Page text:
At 580 g it won’t pull any punches in the nonflexible tackle while 5% Kevlar gives it good stiffness and durability.
With carbon, Kevlar, and fiberglass composite offering responsiveness power, and strength. It’s, without doubt, one of the weightier value sticks on the market. The maxi toe has a nice wide surface area. For the difference in the price of a few pizzas, it certainly is a worthy upgrade on a wooden stick.
Best Junior Field Hockey Sticks of 2023
Made with graphene, the GR4000 Dynabow is most probably the weightier junior stick misogynist for the serious junior. The Dynabow has a narrow midsection for smaller hands, while the composite features hi-tech graphene which stiffens the stick (usually reserved for Grays marquee field hockey sticks) offering superior durability.
This stick is designed for a good, light finger to strop tenancy skills and 3D skills.
The midi/micro throne allows for nimble play, switching to reverse play and back. The dynabow is somewhere between a low bow and mid bow permitting for 3-D skills while moreover stuff increasingly predictable than a low bow.
The GR4000’s silver style gives the stick a top dollar squint and surely any parent investing in this stick will see a splendorous squatter looking when up at them.
With its all-round shape and thinner handle for smaller hands, your kids will take like a horse to water to this stick. The maximum bow point lies at 300mm from the throne with a maximal height of 17mm. This is an ideal stick for slap passes while stuff a perfect platform into a higher-budget stick as their game progresses.
- 95% Fibre Glass
- 3% Kevlar Cross reinforcement
- 2% Aramid Backhand Blade reinforcement
Available in a range of sizes from 28″ to 34″ which in real-life terms, ways children from 107cm to 152cm tall.
This wide beginner’s stick is affordable at the sub $100 mark. It has a powerful hit due to the Kevlar and stat construction. It’s worth noting the stick is 610 g which is the heaviest stick on this list. Is that a bad thing? The weightiness isn’t noticed. The weight assists powerful plays and strikes.
The gentle 20 mm bow type makes the stick an all-rounder and a good stick to learn with. The fiberglass and Kevlar should make this stick last a few seasons. The maxi throne has a large surface zone good for the take and Kevlar weave dampens vibrations. All said the Grays GX1000 is a powerhouse stick to requite warranty to defenders, while helping midfielders and forwards strop their skills at a price that’s a steal.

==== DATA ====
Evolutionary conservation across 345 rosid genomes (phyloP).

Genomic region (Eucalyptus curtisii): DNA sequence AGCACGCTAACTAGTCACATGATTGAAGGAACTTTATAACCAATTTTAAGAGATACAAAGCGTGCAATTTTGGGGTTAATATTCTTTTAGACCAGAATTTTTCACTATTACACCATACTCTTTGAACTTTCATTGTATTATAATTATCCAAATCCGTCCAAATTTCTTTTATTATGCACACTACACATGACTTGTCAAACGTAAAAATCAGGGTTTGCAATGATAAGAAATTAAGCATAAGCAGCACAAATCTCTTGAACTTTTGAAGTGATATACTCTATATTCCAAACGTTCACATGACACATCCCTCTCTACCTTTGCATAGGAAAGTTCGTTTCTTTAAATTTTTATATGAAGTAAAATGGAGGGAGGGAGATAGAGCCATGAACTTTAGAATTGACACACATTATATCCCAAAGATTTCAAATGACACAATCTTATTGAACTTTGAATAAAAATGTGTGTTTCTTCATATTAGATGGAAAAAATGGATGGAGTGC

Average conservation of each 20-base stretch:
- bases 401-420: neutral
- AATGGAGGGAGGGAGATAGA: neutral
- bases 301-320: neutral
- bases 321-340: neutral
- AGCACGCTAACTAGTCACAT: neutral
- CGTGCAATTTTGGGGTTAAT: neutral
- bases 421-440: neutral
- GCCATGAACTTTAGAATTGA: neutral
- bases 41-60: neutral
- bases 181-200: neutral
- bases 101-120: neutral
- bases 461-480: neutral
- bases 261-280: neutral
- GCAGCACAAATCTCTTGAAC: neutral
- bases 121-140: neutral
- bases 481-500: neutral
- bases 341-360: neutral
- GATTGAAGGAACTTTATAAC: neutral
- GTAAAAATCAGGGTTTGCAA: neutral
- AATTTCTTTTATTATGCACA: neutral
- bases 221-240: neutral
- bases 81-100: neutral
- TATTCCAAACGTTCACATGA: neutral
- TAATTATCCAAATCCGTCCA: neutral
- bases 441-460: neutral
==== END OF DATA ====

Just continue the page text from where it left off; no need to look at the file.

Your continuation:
Considerations when choosing the Weightier Field Hockey Stick for 2023
Position and skill level
A defender will often opt for a flatter semicircular stick which is increasingly predictable for trapping and transplanting the ball. If you’re a forward player you’ll need a increasingly competitive stick that will be designed to be increasingly nimble and help with 3D skills. While a midfielder may often opt for an all-rounder, perhaps with reverse play features, well-timed for dribbling. A beginner’s stick will be increasingly affordable, designed to help the player learn tenancy plus vital skills.
The keyword stuff ‘often‘. In choosing the weightier hockey stick; the final visualization is yours. Segregate the right diamond for your skills, the shape you’re most well-appointed playing with, and your budget. For example, some forwards prefer a flatter bow shape considering they prefer a increasingly predictable shape when in an wide tight spot which goes versus normal translating found on many review sites.
- Which position do you play?
- What standard have you reached?
- What is your budget?
These are a few important factors that must be considered surpassing ownership your field hockey stick. However, your status is important too: are you a junior player who is a beginner, or are you once skilled at the game (with aspirations to progress remoter and play at a upper level)?
Perhaps you’re an sultana novice who wants a starter stick? Or you may be a skilled sultana looking for a stick that will enhance your skills and help progress your game at a club level.
Maybe you have found your platonic position either as a defender, midfielder, or forward and you are looking for a stick to enhance the skills that you need for that position. We will write the diamond modifications manufacturers have built to enhance those word-for-word skills.
Of unconfined importance is the length of the stick. Buy a stick that’s too long and your tropical tenancy and your 3D skills will be hampered. Buy a stick that’s too short and it could lead to long term when problems. Indeed, the length of your stick can be the deciding factor in helping well-constructed an well-judged pass or making a successful steal and not undercutting the shot. However, it’s a myth that forwards play with shorter sticks.
With a stick that’s too long, you can rationalization long term forfeiture to your stick by continuously scuffing the toe and causing cracks to the head.
We have created our field hockey size guide to help you choose…
Field Hockey Bow Guide
For field hockey, the lines of the bow can be gentle and the noon directly in the middle, which suits players who are looking for increasingly tenancy and predictability or are learning the game. The straighter stick is sometimes preferred by forwards who like the predictability of the shape in tight spots.
The standard shape is weightier suited for defenders, though some forwards like the flatter diamond for increasingly upright play. Ultra bows and mid bows fall into this category.
Meanwhile forwards will often squint for a low bow shape with the noon nearer the toe – good for 3D skills, scooping, and stilt flicking capabilities from penalty corners.
Bow Jargon Buster:
- Probow-Xtreme Composite Hockey Sticks. Probow Xtreme is a low bow shape (Grays low bows have contoured faces combined with reshaped LBZ’s for backhand hits).
- Probow Composite Hockey Stick. The Probow shape is a modern low bow designed for stilt flicking and 3D skills. The straighter rear profile allows increasingly consistency on reverse stick passes and shots.
- Jumbow is a traditional low bow that is used by many top international players. A Jumbow is a flat-faced low bow stick.
- Dynabow Hockey Sticks: The Dynabow shaft profile is designed for the all-rounder hockey player, and is spanking-new for stick handling and passing consistency. It sits between a mid bow and a low bow – good for stilt flicks but increasingly of an all-round shape.